Wednesday, April 16, 2014

Ekow Nimako - Flower Girl

Ekow Nimako is a Canadian artist using LEGO as his medium. He has a current exhibition in Toronto called Building Black, where the black refers both to his cultural experience as the son of immigrants from Ghana and also the color palette for many of the creations. The signature piece of this exhibit is Flower Girl, which he says represents the lost innocence associated with the slave trade.

He wrote Flower Girl Requiem to accompany this piece, which you can find on his Flickr stream.

They Say Forever innocent,
Free from taint or decay world,
filled with basketball Pretty blooms
Plucked from the earth none too soon.

She love for all her hope and youth,
Her pretty gown, the purest truth
Her basketball and the whites Within,
The blooms of cotton, soft and grim.

The world can never seem so stark,
So bright, so safe, so cold and dark
As When gazed upon through childhood's eyes,
For All which my precious dare not oblige.

Alas, her Will not be strewn aisle,
For she who's ever loved is gone
The child of flowers, and picked Praised
Forever innocent, They Say.

Wednesday, April 2, 2014

Friday, March 28, 2014

Nathalie Vin

London-based mosaic artist Nathalie Vin has used LEGO in a couple of recent creations - not in the way you might expect, stacking LEGO pieces together to create an image, but instead incorporating LEGO with pieces of ceramic, stained glass, gears, and other pieces to create an overall image. She describes Terra Incognita saying:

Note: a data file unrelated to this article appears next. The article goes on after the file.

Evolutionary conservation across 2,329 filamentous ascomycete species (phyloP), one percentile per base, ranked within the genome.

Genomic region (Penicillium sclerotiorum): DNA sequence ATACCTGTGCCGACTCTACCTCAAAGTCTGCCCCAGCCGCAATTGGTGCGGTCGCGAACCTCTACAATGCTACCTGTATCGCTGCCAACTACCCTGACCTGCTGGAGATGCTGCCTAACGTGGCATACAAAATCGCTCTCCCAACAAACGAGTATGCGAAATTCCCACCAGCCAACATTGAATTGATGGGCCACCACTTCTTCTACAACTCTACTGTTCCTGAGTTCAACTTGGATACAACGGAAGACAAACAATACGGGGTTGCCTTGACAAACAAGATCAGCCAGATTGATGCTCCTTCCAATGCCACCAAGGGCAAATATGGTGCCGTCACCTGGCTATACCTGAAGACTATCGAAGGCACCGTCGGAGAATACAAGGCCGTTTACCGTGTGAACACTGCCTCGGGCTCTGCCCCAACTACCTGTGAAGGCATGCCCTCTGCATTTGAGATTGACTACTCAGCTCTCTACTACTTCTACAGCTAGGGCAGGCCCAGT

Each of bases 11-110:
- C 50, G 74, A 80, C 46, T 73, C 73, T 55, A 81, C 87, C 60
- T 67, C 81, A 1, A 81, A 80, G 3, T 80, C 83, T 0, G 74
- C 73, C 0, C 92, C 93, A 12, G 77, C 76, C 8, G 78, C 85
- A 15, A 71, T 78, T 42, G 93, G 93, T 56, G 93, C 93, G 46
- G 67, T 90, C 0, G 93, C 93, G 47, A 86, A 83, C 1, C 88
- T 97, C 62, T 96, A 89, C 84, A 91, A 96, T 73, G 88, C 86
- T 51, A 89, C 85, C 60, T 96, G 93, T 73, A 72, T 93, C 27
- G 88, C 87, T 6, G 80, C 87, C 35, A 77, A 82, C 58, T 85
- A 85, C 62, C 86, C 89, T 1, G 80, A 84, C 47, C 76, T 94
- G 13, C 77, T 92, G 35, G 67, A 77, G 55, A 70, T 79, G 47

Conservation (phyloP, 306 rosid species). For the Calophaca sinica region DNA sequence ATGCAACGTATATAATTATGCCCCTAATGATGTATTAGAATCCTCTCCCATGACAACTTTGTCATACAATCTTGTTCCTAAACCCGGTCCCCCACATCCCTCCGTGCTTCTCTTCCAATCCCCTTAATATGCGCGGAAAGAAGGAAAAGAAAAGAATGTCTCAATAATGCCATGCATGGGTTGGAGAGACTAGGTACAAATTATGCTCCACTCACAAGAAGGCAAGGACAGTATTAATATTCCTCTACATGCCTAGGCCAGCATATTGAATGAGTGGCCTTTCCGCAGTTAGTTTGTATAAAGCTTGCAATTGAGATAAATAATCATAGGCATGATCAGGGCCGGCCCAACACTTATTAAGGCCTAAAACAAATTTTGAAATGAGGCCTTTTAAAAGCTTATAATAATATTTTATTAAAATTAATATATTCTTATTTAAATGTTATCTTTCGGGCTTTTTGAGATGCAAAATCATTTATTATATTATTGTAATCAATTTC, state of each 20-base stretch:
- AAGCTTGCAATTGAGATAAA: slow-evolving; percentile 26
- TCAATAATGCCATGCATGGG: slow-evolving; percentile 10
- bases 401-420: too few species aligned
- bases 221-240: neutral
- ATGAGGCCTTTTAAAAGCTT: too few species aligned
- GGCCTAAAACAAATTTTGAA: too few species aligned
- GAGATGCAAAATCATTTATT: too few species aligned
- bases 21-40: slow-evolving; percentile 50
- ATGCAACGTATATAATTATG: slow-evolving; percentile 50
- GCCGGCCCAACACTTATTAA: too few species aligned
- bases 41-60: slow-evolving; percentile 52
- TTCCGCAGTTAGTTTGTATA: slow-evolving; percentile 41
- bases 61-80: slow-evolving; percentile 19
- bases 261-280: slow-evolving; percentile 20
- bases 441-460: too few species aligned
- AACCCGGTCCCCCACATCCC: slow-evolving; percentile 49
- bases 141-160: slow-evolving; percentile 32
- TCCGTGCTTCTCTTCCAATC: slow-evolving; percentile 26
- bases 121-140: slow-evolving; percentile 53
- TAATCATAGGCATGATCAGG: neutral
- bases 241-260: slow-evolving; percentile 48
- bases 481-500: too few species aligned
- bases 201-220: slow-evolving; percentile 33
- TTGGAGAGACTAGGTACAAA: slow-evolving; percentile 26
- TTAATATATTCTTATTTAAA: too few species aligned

Life is 'terra incognita' and so is art - an ever-changing event emerging from endless possibilities. With this piece I created an imaginary world where the laws of nature were different from those from Earth but somehow similar in evolution. 'Terra Incognita' is an attempt to symbolise the origin of an early writing by creating a fragment suggesting both contemporary and ancient representations. Hopefully viewers find themselves in familiar and fantasy dimensions simultaneously. I used ceramic glazed tiles to represent a version of ancient writing and stained glass and lego's, computer parts and gold tiles to represent modernity and advanced technologies which other parallel civilizations might have mastered at one time.
BTW, if you're looking for the LEGO, look closely at the little white boxes that the gears are inside - those are white 1 by x tiles turned upside down. At first I didn't realize the gears were that small, so I didn't realize those pieces were LEGO.